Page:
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State v. Barr

February 16, 2010


On appeal from the Superior Court of New Jersey, Law Division, Middlesex County, Indictment No. 07-11-1806.

Per curiam.


Submitted January 4, 2010

Before Judges Lisa and Baxter.

After his motion to suppress evidence seized in a warrantless search was denied, defendant pled guilty to third-degree possession of marijuana with intent to distribute, N.J.S.A. 2C:35-5a(1) and -5b(11), and third-degree unlawful possession of a weapon without a permit, N.J.S.A. 2C:39-5b. He was sentenced to concurrent terms of five years probation on each count. In accordance with the plea agreement, the remaining three counts of the indictment were dismissed. Defendant now appeals the denial of his suppression motion. He argues:


A. The Stop Of Barr's Jeep, Which Was Directed By Federal Agents, Was Not Unexpected.

B. It Was Not Impracticable For The Officers To Get A Warrant When They Themselves Acknowledged That They "Should Stop Right Here And Get A Warrant," That There Was "No Rush," And That They Had "A Lot Of [Police] Cars Out [T]here."

We reject defendant's arguments and affirm.

On July 18, 2007, New Jersey State Trooper Thomas Kulpinsky began his shift at 6:00 p.m. He was assigned to patrol the New Jersey Turnpike. Immediately upon beginning his patrol, he heard a dispatch advising that federal Immigration and Customs agents had a visual on a vehicle traveling southbound on the Turnpike, approaching Kulpinsky's location. The driver of the vehicle was believed by the customs agents to be trafficking in narcotics. The dispatcher reported that the vehicle was driving at a high rate of speed and erratically. The customs agents requested that the State Police stop the vehicle.

Kulpinsky established a stationary position. About ten to fifteen minutes later, he saw the vehicle described in the dispatch. He pulled out and followed it. Driving directly behind it, he paced the vehicle at seventy-nine miles per hour. He said it had been going faster when he first observed it, but it slowed down to that speed by the time he was able to pace it. In addition to substantially exceeding the speed limit, Kulpinsky observed other motor vehicle violations, including following too closely, N.J.S.A. 39:4-89. Based upon these violations, Kulpinsky activated his overhead lights and effected a stop of the vehicle, which defendant was driving.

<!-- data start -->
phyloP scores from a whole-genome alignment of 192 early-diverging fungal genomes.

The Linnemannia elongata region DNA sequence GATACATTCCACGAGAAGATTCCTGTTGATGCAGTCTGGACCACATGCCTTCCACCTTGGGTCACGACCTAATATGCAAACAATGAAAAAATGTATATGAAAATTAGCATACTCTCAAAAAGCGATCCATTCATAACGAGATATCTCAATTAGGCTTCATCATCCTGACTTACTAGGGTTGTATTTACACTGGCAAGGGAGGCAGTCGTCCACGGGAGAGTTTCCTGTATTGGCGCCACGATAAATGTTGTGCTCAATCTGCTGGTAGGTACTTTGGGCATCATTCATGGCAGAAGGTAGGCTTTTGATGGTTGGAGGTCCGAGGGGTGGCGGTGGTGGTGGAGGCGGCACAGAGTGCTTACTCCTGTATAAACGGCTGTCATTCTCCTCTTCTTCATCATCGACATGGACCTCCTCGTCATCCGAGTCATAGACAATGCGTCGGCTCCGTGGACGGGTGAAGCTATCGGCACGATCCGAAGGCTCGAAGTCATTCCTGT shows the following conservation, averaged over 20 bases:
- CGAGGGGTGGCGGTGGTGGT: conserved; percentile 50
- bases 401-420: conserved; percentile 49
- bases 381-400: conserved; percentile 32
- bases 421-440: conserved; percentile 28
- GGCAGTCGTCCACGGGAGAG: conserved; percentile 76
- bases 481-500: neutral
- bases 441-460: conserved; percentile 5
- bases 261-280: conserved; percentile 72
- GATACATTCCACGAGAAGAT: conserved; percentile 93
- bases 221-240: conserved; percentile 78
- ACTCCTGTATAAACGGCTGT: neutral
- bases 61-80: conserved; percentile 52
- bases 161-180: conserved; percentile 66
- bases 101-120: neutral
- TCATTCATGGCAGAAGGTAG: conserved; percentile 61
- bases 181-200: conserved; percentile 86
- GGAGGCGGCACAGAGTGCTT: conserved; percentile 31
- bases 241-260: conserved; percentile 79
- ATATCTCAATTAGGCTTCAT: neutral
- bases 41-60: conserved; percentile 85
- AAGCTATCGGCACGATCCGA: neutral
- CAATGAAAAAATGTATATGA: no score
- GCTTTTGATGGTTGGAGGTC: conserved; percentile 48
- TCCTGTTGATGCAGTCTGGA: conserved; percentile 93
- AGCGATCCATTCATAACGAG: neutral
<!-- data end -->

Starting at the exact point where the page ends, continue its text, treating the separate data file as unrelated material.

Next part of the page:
The customs agents who had been following defendant's car pulled over simultaneously, and other State Troopers who were aware of the circumstances based upon the dispatch had come to the area and immediately arrived at the site of the stop.

The location of the stop, verified by the videotape taken with the camera mounted in Kulpinsky's car, which was played at the suppression hearing and which we have viewed, was on the right shoulder of the highway. A guardrail was located two to three feet to the right of the vehicle. The lane of travel was two to three feet to the left of the vehicle. There were three lanes of travel in the southbound direction at this location. Traffic was very heavy. Vehicles passing by at a high rate of speed included many tractor trailers and box trucks, as well as buses and car carriers.